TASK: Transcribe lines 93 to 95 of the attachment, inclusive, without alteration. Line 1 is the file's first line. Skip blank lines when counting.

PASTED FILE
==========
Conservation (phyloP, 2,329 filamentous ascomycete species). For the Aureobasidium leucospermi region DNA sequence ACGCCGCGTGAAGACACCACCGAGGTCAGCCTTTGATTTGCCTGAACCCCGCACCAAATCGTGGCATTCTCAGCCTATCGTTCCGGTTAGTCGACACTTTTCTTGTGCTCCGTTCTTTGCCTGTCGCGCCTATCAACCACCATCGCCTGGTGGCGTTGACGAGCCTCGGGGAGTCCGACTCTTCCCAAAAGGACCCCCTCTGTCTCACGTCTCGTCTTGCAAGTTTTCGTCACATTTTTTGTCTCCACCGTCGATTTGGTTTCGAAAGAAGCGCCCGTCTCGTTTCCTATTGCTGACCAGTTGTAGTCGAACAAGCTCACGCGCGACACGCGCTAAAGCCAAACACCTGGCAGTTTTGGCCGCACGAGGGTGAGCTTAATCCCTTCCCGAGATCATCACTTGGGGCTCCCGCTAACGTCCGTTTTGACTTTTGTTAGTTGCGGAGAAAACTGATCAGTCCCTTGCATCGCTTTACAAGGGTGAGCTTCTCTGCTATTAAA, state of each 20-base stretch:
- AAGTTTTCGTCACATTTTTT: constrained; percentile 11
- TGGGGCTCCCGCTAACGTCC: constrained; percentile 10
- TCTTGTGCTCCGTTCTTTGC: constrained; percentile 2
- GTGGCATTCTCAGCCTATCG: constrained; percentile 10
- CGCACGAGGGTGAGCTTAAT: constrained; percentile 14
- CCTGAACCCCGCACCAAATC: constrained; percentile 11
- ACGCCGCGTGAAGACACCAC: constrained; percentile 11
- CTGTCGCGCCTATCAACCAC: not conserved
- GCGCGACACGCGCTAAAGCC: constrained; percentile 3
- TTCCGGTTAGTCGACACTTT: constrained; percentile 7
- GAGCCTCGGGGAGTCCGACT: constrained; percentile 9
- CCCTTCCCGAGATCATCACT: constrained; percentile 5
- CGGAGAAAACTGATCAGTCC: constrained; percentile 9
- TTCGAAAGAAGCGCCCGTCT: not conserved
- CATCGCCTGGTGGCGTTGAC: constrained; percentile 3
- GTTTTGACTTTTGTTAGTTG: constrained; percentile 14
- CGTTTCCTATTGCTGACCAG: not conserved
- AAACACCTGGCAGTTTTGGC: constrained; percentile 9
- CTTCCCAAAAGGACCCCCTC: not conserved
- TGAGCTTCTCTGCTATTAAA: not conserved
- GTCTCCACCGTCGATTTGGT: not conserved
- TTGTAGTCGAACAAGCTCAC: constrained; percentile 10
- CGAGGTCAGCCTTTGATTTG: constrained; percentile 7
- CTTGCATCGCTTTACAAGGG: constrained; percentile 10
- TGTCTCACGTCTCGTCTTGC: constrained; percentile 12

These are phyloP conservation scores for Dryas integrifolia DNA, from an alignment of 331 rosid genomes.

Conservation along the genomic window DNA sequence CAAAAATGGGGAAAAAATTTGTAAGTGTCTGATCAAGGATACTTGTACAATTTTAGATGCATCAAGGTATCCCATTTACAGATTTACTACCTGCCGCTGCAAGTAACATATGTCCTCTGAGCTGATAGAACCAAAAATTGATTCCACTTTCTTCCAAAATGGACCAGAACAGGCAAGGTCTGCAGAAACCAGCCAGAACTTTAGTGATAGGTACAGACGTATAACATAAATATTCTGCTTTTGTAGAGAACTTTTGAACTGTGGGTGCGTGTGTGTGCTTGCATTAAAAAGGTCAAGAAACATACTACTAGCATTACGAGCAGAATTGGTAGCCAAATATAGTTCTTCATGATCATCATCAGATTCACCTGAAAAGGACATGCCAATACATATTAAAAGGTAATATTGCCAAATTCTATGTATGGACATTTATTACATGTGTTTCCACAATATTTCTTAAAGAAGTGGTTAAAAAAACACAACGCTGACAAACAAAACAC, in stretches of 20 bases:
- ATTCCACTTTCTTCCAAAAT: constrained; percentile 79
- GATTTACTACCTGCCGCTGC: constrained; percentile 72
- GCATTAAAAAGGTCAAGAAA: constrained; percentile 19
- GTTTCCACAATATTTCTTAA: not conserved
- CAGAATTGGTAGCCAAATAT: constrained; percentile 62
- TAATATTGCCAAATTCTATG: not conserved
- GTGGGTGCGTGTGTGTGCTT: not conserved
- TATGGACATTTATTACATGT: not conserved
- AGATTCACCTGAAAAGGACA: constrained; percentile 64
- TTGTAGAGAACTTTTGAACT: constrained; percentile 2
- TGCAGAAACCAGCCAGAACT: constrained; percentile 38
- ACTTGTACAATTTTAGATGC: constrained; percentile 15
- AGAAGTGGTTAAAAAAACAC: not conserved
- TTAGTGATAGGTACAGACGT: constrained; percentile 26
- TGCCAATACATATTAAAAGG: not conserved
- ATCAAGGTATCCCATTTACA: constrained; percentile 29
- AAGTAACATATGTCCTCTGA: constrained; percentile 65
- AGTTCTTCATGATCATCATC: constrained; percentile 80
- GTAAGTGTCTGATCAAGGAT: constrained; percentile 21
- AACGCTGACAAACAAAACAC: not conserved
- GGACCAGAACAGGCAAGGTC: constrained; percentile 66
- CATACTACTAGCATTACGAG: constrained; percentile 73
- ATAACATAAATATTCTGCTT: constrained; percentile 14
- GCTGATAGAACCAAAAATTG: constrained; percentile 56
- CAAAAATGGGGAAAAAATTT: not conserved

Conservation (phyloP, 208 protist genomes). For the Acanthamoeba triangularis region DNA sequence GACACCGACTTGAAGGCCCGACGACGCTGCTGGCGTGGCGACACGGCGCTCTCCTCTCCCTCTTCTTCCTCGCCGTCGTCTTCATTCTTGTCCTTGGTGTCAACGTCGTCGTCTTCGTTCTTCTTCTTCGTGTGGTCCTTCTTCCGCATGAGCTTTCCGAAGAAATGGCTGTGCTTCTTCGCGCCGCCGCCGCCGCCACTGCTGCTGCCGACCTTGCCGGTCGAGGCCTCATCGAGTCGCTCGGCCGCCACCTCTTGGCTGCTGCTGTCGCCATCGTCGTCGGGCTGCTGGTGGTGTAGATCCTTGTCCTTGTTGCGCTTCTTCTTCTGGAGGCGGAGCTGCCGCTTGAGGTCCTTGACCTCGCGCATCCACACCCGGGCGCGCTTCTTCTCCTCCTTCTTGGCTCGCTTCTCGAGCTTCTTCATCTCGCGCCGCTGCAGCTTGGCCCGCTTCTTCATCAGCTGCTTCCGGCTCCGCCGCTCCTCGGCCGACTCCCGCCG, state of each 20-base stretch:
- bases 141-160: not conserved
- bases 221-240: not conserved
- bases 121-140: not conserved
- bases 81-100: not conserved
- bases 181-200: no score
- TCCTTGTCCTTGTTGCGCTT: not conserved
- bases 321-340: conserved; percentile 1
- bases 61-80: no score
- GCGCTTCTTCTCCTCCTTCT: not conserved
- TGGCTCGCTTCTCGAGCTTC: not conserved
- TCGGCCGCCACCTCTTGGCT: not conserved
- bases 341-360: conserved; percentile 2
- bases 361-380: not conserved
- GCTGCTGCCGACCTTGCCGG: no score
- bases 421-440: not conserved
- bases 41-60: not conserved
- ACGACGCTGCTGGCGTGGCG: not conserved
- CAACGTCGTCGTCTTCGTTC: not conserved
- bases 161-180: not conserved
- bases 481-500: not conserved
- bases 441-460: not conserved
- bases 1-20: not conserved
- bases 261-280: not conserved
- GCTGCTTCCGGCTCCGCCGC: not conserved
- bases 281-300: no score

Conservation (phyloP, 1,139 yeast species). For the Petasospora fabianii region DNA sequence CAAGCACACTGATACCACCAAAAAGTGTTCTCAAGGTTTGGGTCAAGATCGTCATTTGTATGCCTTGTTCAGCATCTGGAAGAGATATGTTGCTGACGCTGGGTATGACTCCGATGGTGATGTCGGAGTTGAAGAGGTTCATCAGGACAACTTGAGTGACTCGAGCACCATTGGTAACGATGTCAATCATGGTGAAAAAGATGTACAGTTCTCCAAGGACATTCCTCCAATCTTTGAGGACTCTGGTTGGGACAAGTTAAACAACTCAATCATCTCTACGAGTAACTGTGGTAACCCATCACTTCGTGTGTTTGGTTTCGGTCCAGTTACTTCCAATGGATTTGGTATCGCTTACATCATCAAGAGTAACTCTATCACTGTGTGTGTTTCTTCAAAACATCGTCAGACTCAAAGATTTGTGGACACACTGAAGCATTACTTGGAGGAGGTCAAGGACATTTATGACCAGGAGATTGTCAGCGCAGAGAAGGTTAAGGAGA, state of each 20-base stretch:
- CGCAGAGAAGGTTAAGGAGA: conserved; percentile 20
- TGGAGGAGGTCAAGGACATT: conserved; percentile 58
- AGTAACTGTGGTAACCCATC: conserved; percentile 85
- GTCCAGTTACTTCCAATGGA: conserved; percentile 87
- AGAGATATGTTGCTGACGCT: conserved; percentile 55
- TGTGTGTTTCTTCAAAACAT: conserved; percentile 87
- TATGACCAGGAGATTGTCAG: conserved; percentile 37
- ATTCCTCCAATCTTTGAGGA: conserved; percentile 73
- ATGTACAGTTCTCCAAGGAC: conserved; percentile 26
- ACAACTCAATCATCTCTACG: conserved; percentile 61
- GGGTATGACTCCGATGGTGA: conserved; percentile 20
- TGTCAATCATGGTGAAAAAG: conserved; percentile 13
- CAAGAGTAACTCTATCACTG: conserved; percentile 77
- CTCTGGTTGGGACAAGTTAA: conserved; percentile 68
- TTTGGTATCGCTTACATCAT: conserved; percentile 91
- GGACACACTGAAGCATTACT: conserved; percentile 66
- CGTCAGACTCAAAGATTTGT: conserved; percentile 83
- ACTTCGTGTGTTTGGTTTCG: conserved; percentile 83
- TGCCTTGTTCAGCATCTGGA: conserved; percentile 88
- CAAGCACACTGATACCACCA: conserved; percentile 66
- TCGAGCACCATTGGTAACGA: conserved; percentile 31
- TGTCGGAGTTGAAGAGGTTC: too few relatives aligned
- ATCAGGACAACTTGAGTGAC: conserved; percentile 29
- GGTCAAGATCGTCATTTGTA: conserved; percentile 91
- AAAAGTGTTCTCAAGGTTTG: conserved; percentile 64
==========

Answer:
- CAAGAGTAACTCTATCACTG: conserved; percentile 77
- CTCTGGTTGGGACAAGTTAA: conserved; percentile 68
- TTTGGTATCGCTTACATCAT: conserved; percentile 91